The administration of US President Donald Trump is set to bring an economic environment where protectionism would be the norm. If we look at the Trump cabinet members in charge of trade, as the US Trade Representative, the Secretary of Commerce and especially Peter Navarro, the Director of the new created National Trade Council, all of them are in favor of imposing restrictions in countries like China that run a trade surplus with US.
In his first day in office Trump signed an executive order to withdraw the US form the TPP, the Transpacific Partnership agreement, TPP. TPP included 12 member countries: Canada, US, Mexico, Peru and Chile in the American continent and Japan, Vietnam, Malaysia, Singapore, Brunei, Australia and New Zealand in the Asia region. Without the US, a remaining 11 member countries agreement will have not much meaning as all countries in the TPP were expecting to gain additional access to the big US market. TPP was being sold as the most advanced trade agreement because it would open the markets for trade in goods and services without restrictions, liberalize investment regime and establish common standards for government procurement, labor standard, environment issues, and so on.
The negative of the Trump administration of withdrawing from the TPP also has another consequences as this scheme was part of a strategy of the Obama administration of getting more involved in the East Asia region. The so called US “pivot to Asia” included also an increase in the number of military units in the region and more political engagement with it, but the masterpiece was the TPP. This was important not only in economic terms, especially to increase US trade and investment in the region and in this way balance China increasing presence in it, but also the TPP was considered, by the Defense Secretary of Obama, Ash Carter, as equivalent to have another aircraft carrier in the region.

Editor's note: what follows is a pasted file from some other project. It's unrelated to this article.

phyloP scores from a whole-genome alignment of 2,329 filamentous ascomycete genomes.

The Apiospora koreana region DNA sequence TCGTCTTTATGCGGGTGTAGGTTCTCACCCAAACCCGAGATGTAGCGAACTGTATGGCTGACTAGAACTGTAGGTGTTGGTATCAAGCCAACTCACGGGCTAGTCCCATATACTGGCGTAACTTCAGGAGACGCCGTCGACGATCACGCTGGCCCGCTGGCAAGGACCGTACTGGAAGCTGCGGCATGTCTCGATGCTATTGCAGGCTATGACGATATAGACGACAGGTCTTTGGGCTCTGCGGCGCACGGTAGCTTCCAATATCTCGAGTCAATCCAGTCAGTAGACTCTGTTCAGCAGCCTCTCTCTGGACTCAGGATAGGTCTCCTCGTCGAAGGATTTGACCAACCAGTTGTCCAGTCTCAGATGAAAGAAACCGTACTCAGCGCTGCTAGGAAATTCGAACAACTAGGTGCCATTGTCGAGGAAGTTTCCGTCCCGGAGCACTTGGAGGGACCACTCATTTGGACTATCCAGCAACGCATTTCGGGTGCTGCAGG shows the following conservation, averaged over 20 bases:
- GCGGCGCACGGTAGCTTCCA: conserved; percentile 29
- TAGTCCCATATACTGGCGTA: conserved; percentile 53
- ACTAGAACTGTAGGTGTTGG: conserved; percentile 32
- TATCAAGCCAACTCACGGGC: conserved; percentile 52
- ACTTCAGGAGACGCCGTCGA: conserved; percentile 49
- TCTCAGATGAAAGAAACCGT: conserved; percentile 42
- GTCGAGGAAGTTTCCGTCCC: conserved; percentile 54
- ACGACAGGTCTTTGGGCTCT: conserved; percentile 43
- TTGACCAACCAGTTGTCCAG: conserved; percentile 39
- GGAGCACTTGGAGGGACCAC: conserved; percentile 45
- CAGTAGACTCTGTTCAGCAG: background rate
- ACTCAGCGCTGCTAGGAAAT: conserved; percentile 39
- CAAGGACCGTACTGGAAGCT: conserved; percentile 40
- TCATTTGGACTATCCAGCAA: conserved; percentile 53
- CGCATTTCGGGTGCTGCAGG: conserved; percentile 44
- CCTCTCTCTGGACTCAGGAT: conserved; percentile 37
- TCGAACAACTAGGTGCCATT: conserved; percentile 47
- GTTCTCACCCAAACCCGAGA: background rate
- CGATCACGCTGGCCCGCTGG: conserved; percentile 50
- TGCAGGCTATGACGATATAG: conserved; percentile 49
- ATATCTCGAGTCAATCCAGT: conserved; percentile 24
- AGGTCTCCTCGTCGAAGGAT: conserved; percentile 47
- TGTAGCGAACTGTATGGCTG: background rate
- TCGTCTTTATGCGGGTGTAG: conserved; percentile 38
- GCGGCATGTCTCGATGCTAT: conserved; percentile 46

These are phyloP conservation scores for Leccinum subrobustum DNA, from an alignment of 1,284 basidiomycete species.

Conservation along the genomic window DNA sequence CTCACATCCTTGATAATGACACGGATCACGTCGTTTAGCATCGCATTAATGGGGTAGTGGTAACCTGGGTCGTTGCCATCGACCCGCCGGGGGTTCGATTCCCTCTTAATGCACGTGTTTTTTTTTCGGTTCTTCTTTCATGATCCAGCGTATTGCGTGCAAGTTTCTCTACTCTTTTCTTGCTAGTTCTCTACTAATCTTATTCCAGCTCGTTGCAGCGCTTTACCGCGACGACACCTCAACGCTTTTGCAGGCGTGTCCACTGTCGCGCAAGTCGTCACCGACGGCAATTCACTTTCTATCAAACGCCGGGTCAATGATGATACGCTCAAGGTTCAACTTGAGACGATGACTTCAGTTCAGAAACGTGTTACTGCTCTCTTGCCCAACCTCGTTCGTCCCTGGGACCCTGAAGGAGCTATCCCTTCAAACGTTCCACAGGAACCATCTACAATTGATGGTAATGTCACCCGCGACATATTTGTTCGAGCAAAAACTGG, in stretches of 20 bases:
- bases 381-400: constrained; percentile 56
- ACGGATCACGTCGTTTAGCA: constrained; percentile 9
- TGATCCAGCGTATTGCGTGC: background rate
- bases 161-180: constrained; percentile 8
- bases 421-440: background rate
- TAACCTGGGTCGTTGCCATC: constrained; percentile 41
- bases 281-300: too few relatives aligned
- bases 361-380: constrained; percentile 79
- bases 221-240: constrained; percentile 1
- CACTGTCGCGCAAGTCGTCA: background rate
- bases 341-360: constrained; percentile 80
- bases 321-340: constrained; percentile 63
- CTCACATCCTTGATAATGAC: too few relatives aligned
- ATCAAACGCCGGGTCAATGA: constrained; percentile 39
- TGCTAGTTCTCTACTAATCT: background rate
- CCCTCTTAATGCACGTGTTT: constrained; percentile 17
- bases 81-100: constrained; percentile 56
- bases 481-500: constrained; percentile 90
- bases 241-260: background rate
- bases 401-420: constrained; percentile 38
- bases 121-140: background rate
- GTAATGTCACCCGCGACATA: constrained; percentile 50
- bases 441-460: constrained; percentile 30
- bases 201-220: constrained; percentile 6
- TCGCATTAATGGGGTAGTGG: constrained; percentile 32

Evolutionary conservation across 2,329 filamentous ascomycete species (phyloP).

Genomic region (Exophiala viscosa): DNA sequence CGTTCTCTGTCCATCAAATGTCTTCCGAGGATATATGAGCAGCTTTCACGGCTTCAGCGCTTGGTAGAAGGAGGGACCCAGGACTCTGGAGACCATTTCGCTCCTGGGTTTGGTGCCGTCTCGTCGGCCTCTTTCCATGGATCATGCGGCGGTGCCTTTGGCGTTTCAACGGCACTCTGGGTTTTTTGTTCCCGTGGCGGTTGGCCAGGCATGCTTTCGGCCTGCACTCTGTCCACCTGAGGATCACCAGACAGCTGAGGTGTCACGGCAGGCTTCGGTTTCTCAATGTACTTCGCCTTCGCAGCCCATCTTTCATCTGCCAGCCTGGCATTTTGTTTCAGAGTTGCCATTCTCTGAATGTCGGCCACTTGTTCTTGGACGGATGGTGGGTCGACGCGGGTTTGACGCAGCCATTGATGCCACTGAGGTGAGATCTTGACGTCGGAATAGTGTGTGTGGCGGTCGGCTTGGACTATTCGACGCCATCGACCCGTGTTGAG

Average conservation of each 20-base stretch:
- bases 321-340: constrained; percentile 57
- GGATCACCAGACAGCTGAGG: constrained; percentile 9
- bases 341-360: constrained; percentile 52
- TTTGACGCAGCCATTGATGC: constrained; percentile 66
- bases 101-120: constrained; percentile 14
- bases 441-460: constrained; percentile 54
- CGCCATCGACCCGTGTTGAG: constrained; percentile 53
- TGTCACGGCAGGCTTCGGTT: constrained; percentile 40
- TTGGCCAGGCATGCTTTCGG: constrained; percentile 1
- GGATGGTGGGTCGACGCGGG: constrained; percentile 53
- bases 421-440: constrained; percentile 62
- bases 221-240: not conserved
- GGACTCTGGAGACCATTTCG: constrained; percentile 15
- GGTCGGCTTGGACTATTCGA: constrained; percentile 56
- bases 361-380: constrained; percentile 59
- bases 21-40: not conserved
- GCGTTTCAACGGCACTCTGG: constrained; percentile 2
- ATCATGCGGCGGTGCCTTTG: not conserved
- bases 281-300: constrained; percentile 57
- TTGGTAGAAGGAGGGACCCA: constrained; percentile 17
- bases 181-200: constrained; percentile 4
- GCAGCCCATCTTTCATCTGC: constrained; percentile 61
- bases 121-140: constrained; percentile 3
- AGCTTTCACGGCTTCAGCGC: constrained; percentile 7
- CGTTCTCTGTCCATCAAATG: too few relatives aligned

So, what would bring the Trump administration for the members of APEC and the Asia Pacific countries? A lot of uncertainty regarding the continuity of an open trade and investment system and a possible confrontation with China. This could be a severe blow to the economies in the region as most of them have been able to grow fast thanks to an open trade and investment regime that APEC particularly was promoting.
In this scenario and in order to avoid or minimize the upheaval that the Trump Administration could bring to the region what is needed is for countries to reaffirm their commitment to an open environment for trade and investment. Also there is need for a new leadership to continue this process. Up to now US was that leader, pushing other countries to open their markets. That will no longer be the case, as US will put barriers on its own market and withdraw from signing trade agreements or even could renegade of some of them (or perhaps United States would negotiate bilateral FTAs and put tough conditions for the other country).